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PreemptionMilitary Action and Moral Justification$
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Henry Shue and David Rodin

Print publication date: 2007

Print ISBN-13: 9780199233137

Published to Oxford Scholarship Online: January 2008

DOI: 10.1093/acprof:oso/9780199233137.001.0001

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The Problem with Prevention 1

The Problem with Prevention 1

Chapter:
(p.143) 6 The Problem with Prevention1
Source:
Preemption
Author(s):

David Rodin (Contributor Webpage)

Publisher:
Oxford University Press
DOI:10.1093/acprof:oso/9780199233137.003.0007

This chapter argues that there are profound moral problems with the doctrine of preventive war. The consequentialist approaches to preventive war are first examined. The chapter then examines whether preventive action can be viewed as a legitimate component of the right of self-defence, and argues that it cannot. The right of self-defence has historically been grounded in a number of different theoretical justifications, including those that invoke a conception of psychological necessity and those that invoke human rights. On neither of these theories, however, can preventive self-defence be justified.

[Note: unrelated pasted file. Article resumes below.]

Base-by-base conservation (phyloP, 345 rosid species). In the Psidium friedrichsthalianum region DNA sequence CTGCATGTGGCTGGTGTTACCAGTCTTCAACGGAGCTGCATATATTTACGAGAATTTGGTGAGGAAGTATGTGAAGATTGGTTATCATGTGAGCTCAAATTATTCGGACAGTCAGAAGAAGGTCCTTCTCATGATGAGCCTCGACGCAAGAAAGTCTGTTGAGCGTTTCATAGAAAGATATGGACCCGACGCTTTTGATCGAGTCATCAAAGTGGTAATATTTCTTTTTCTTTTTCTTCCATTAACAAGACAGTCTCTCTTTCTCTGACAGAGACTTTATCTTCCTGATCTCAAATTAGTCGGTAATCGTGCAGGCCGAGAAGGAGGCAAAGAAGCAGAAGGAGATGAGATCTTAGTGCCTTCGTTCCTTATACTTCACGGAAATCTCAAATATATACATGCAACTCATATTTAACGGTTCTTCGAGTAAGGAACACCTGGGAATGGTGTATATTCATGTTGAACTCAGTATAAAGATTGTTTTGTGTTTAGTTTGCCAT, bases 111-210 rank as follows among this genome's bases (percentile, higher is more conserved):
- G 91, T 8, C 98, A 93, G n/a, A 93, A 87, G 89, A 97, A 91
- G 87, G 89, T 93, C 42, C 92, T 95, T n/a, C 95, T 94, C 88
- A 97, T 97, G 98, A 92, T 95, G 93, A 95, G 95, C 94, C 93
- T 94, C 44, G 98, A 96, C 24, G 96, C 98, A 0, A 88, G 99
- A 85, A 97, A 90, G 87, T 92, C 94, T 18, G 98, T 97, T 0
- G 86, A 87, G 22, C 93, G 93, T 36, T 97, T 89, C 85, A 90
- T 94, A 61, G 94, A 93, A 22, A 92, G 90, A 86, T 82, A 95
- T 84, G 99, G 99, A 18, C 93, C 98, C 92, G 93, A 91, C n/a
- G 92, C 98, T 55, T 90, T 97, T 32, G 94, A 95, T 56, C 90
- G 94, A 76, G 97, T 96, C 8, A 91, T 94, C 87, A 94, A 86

Keywords:   preventive war, pre-emption, consequentialism, self-defence

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